Recently I was standing atop Pier 66 along the Seattle waterfront considering another central tenet of the city’s urban mythology, which is that Denny Hill no longer exists. Conventional wisdom holds that our forefathers eliminated the high mound north of downtown to make way for the coming tide of business. This is not entirely true. Denny Hill still stands; you just need to know where to look. Ask UW oceanographer Mark Holmes and he can show you.
In the summer of 1988, Holmes and two colleagues decided to examine the seafloor of Elliott Bay. The trio wanted to better understand sedimentary processes and their relationship to human made changes in the bay. The earliest map they consulted, an 1875 hydrographic chart, showed that close to shore the seafloor dipped gently and uniformly. When they looked at a map from 1935, they found that the moderate slope was gone, replaced by a shoal, or linear landform “unlike any natural feature” typically found in Puget Sound, says Holmes. The center of the mound was about 500 feet offshore between the Bell Street Pier and the Edgewater Hotel. (Loeffler, Robert D., Mark L. Holmes, Richard E. Sylwester, “In Search of the Denny Regrade: Fate of a Large Spoil Bank in Elliott Bay,” Puget Sound, Oceans ’89 Proceedings, 1989, pg. 84 – 89.)
Hoping to better understand the anomalous landform, Holmes’ team sailed into Elliott Bay on the research vessel Coriolis to run what is known as a seismic reflection survey. Widely used by geophysicists and oceanographers, the technique utilizes sound waves to take a snapshot of layers of underwater, or underground, rock. When the energy pulses bounced back, an array of detectors recorded the data and generated an image of the shoal’s surface and subsurface.
The seismic reflection data revealed a hummocky top, punctuated by an odd, flat-bottomed summit depression. Internally, the shoal consisted mainly of coarse sand and gravel with flanks of clay and silt that sloped steeply to the west. It ranged between 10 to 120 feet thick, measured 1,500 feet wide by 2,500 feet long, and contained an estimated 8.9 million cubic yards of sediment.
The mound’s shape and texture made Holmes suspect that it was the product of dumping, which the Army Corps of Engineers does regularly into Elliott Bay with sediment from the Duwamish River. Such spoils, however, normally go into deeper sites, where contaminants would have less impact on marine wildlife. As Holmes and his team began to further research the history of Elliott Bay, they realized that they had discovered something more unusual. They had “stumbled into the Denny Regrade” story, says Holmes.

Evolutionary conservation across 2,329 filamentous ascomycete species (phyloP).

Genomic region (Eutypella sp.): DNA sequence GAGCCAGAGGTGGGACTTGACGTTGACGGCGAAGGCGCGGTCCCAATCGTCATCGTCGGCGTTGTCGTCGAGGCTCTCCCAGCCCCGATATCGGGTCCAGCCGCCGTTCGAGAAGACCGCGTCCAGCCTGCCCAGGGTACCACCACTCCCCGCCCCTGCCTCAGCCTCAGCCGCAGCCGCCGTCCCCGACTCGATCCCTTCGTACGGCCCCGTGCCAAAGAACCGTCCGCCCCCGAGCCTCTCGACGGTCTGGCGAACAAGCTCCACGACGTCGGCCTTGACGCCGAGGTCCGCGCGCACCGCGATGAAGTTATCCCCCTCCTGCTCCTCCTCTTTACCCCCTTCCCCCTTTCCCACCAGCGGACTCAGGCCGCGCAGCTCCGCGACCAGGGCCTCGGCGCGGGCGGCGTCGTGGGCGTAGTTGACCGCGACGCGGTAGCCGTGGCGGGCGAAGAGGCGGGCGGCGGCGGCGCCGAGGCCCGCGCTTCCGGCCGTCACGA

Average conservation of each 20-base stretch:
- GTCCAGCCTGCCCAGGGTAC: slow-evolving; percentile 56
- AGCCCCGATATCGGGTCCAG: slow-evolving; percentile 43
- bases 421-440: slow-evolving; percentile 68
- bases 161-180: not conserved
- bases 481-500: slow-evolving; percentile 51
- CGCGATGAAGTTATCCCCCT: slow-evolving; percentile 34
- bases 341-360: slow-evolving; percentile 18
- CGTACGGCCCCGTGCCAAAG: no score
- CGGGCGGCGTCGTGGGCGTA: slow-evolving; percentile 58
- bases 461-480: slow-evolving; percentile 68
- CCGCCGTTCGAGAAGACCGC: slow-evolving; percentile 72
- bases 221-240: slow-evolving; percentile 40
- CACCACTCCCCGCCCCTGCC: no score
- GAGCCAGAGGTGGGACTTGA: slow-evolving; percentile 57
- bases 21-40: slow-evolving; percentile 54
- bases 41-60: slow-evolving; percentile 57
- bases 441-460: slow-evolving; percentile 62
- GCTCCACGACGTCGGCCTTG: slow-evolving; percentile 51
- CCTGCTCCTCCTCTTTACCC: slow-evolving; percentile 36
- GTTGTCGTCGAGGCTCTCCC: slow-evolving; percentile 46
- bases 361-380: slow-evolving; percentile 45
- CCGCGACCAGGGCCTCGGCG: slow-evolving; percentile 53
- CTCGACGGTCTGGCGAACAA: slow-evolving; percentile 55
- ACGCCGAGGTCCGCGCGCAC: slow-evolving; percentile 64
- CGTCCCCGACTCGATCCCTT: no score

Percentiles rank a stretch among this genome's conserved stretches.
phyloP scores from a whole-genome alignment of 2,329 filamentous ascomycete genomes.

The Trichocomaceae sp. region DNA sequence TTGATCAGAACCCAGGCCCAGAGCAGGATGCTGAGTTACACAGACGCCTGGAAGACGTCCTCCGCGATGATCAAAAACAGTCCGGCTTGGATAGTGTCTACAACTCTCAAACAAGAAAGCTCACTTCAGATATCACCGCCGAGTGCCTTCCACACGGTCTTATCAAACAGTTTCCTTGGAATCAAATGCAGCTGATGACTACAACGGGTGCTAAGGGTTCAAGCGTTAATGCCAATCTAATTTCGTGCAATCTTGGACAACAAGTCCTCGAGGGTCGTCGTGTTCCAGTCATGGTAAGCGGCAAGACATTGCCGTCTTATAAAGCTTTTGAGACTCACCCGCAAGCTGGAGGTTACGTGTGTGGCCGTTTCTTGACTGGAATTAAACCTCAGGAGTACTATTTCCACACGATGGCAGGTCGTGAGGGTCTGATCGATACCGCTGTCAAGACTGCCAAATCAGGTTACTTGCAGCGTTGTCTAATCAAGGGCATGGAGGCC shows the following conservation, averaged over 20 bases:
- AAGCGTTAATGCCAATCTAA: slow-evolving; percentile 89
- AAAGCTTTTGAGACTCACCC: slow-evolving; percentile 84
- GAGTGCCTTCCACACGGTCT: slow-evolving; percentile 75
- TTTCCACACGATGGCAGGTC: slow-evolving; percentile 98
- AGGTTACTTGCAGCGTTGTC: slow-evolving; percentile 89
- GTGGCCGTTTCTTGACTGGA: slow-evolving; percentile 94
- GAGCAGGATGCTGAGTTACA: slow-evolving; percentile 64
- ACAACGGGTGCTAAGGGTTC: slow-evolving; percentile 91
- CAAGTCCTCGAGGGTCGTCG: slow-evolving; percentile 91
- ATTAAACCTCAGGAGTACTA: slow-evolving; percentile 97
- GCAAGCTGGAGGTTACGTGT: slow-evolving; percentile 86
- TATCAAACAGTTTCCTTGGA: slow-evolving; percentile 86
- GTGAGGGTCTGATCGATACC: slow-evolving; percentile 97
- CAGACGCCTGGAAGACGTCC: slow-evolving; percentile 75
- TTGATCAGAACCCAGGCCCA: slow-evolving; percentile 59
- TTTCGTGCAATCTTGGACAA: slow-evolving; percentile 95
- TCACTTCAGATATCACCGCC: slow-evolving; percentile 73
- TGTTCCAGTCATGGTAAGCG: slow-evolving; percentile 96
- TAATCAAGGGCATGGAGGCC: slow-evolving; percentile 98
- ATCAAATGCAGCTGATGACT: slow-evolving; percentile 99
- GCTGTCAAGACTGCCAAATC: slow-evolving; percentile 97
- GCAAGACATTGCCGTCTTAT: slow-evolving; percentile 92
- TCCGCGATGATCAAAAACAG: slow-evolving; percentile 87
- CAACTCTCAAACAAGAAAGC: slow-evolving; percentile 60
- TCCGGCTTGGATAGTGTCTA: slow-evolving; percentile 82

They learned that most of Denny Hill, the high mound that had stood at the north end of downtown and which was leveled between 1898 and 1931, ended up in Elliott Bay, carried out by a sluice during the initial periods of regrading and later by self-tipping barges. Conspicuously, the total sediment removed from the hill corresponded to within ten percent of the shoal’s volume. Holmes’ team accounted for the difference by landslides on the steep faces, which carried material deeper into the bay. And the odd summit flat spot? Apparently a boat had run into the mound, and dredgers had had to go out into the bay and flatten the boat-damaging, high point.
In Holmes’ mind, they had clearly found the long forgotten remains of Denny Hill. After more than a half century, the famous mound had been rediscovered. It had not been eliminated, it had just been displaced.
I know it’s a bit of a stretch to write that Denny Hill still stands but the submarine mound in Elliott Bay is the lone topographic remnant of the famous knoll that formerly stood at the north end of downtown Seattle. By rediscovering the regraded hill, Holmes and his fellow researchers have provided a direct link to Seattle’s greatest attempt to better the city through reshaping its topography.
Material for for this story comes out of research I have done for my new book on Seattle – Too High and Too Steep: Reshaping Seattle’s Topography.
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